Athletes motivated to stay in shape during pause in high school sports

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Friday, December 18, 2020 | 5:07 PM


With repeated shutdowns of school sports and closing of local gyms, high school athletes have had to find their own ways to train throughout this year as they prepared for fall and winter sports.

Now, due to Pennsylvania Gov. Tom Wolf “pausing” high school sports until Jan. 4, the ball is in the athletes’ court once again as they’ll have to try to find a way to stay in shape until practices and games resume.

Before the shutdown went into effect Dec. 12, the Fox Chapel boys basketball team was able to get in one game, which it won against Hampton, 57-44. Now, in the midst of a three-week shutdown, coach Zack Skrinjar said his players have to just control what they can control.

“We just have to be positive about it. There’s nothing else you can really do about it. There’s no good spin on it. You just have to make the most of it,” Skrinjar said. “People who have some minor injuries, they can work on that, maybe watch some film or take some time to get better at something little. Ball handling, driveway shooting, just control what you can control and move towards the hope that in three weeks, we’ll be up and moving again.”

For basketball players, finding a hoop outside or an open gym to get shots in could be an easy fix, but what are wrestlers or swimmers supposed to do during the down time?

When Fox Chapel swimming coach Dan Taylor first found out about the shutdown, he gathered his team together to brain storm.

In the end, he said they put together a three-week program. It includes Zoom meetings, cardio workouts, core workouts, running and watching technique videos, as well as other activities that would give them the opportunity to stay in shape and be focused when they came back in January.

“If they maintain their aerobic capacity, their running, using their arms in movements similar to their strokes, they’re not going to lose much in the three weeks if they are doing those things,” Taylor said. “It might take a week or two to reacclimate to being back in the water, but in terms of fitness and conditioning, they’re not going to lose very much. That was our big talk with the kids. I am confident they will be able to come back in January ready to go.”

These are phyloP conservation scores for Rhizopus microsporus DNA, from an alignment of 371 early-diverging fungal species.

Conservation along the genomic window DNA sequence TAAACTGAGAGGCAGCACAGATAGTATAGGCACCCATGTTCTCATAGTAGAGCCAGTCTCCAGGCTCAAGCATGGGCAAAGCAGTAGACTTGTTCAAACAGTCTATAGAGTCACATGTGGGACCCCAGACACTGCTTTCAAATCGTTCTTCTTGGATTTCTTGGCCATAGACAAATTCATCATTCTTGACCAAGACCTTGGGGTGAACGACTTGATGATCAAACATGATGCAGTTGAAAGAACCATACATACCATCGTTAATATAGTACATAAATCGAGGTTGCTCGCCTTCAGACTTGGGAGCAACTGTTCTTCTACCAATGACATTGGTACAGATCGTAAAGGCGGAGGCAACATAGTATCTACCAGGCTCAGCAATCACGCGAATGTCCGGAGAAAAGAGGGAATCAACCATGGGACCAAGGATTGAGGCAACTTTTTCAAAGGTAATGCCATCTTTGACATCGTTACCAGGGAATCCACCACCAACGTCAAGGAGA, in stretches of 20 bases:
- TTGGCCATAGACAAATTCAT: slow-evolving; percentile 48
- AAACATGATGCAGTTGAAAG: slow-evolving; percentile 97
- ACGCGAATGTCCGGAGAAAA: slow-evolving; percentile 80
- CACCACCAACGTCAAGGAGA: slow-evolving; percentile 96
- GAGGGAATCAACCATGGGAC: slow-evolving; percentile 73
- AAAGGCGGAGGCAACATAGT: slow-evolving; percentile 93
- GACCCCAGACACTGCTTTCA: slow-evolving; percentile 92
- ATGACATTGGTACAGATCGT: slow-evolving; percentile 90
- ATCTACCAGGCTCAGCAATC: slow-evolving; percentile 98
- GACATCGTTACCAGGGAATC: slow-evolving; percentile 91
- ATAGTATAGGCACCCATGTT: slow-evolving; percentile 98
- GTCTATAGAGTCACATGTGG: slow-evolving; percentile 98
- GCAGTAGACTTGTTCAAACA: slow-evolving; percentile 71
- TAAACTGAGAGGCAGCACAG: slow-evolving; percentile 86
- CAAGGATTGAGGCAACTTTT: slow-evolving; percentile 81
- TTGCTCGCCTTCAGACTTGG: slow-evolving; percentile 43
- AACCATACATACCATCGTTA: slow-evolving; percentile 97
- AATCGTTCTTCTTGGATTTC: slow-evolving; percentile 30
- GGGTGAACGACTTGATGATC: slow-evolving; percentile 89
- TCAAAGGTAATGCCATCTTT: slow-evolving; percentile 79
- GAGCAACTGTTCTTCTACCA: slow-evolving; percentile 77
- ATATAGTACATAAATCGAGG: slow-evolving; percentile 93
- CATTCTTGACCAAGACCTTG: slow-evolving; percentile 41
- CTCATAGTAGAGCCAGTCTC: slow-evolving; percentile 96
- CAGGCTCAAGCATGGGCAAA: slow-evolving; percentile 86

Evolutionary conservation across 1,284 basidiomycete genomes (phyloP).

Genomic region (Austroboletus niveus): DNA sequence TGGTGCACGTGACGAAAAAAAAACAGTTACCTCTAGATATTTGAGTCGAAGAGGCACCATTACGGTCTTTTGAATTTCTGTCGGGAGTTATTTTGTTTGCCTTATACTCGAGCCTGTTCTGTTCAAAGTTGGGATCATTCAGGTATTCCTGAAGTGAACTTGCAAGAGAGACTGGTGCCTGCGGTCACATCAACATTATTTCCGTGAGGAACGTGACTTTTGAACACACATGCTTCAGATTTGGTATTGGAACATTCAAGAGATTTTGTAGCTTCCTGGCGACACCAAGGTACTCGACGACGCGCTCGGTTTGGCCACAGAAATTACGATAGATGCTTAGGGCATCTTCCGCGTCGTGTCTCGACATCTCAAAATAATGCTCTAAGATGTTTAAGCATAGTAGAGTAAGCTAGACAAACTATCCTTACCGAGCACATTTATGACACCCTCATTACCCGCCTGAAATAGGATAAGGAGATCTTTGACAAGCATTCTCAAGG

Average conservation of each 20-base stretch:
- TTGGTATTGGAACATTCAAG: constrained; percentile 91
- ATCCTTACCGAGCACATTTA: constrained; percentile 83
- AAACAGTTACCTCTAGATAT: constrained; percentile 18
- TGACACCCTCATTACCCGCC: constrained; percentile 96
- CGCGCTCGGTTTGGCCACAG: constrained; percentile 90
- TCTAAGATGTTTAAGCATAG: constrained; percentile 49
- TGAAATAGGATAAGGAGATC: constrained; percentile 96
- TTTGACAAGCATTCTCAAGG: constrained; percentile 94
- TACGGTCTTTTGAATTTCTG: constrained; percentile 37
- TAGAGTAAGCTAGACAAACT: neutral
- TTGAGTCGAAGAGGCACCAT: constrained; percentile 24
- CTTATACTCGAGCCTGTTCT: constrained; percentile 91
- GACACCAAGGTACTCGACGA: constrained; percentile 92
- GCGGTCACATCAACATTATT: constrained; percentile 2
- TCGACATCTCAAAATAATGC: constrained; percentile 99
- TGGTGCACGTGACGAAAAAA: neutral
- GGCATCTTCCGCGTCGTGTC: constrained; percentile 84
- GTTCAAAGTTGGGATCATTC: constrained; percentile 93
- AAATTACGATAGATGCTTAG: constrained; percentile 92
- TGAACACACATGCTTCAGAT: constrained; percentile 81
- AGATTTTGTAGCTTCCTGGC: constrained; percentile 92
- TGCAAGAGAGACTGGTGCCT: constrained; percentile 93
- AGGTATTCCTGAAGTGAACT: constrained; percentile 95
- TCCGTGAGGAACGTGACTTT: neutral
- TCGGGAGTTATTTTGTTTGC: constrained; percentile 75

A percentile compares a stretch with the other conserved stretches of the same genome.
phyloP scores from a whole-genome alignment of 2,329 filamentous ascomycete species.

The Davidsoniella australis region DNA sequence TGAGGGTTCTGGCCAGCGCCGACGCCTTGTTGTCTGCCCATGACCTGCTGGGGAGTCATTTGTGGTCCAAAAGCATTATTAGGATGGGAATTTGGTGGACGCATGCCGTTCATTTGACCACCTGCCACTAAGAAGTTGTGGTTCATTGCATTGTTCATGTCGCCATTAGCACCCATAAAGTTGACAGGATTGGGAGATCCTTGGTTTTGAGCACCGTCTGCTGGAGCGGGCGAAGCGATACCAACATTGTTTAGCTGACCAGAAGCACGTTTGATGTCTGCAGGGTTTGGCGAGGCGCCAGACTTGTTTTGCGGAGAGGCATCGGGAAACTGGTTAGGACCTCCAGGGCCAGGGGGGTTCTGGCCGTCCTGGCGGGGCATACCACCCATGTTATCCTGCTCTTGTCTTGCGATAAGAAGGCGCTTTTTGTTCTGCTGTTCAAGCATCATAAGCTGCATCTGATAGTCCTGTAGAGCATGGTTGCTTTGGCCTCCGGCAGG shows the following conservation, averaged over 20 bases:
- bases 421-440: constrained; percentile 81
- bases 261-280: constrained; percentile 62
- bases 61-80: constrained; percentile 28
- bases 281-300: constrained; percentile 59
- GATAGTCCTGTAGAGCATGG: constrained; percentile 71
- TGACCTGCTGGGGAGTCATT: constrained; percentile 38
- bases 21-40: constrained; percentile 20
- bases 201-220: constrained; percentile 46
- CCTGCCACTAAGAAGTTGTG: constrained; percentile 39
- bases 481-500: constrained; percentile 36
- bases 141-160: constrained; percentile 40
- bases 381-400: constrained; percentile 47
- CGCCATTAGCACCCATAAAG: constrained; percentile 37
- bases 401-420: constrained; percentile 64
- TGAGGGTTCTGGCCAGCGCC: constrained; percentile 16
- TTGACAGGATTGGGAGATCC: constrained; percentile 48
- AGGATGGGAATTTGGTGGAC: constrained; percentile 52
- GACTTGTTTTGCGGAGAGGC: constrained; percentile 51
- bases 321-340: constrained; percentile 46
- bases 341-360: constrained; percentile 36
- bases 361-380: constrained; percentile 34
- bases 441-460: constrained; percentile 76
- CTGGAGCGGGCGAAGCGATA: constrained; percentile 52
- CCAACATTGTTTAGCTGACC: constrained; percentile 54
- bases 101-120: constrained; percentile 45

Wrestling may be a different story. It’s a head-to-head sport where athletes are making constant contact with their opponents. Not exactly a sport that you can socially distance in, and because of that, Burrell’s Ian Oswalt has tried to come up with as many ways as he possibly can to stay in shape until January. Basically, he’ll find any place with a mat to try to stay fit.

“I’m just trying to follow the rules as closely as possible without really being able to do anything,” Oswalt said. “Obviously wrestling is head-to-head and you can’t really socially distance, but I’m obviously running, biking and any sort of conditioning I can do. Most of our team is doing stuff at home too, sit-ups, push-ups, pull-ups, small things like that to just keep muscle endurance.”

There’s also the motivation factor. Athletes can’t be forced to train during the shutdown, and they have to find a way to stay self-motivated. For Oswalt, that may not be too difficult as he’s chasing something he’s wanted since he was young: a state championship. He was on the brink of one last season when he finished as a runner up. Now, he has to stay ready for when he gets another shot.

“It’s all based on the individual themselves,” Oswalt said. “Our coaches aren’t there to make us to do it, so it’s all about having the self-motivation to do it, and I think a lot of the guys on the team realize that these three weeks is not a good thing by any means, and we’re gonna have to do all the small things on our own to be where we want to be when it is over.”

While there aren’t many positives about the situation, most athletes were able to develop some type of rhythm this summer when offseason team practices were shut down. So, when practices and games got paused by the governor last Thursday, Plum senior basketball player Connor Moss said they were able to fall back into the plan they used this summer.

“We definitely had more of a familiarity, just because we had already experienced it before,” Moss said. “I honestly think it brought us much closer as a team too, just because we all had to go through it together in a way. We all kind of had a common enemy, so it’s worked out well for us.”

Greg Macafee is a Tribune-Review staff writer. You can contact Greg by email at gmacafee@triblive.com or via Twitter .

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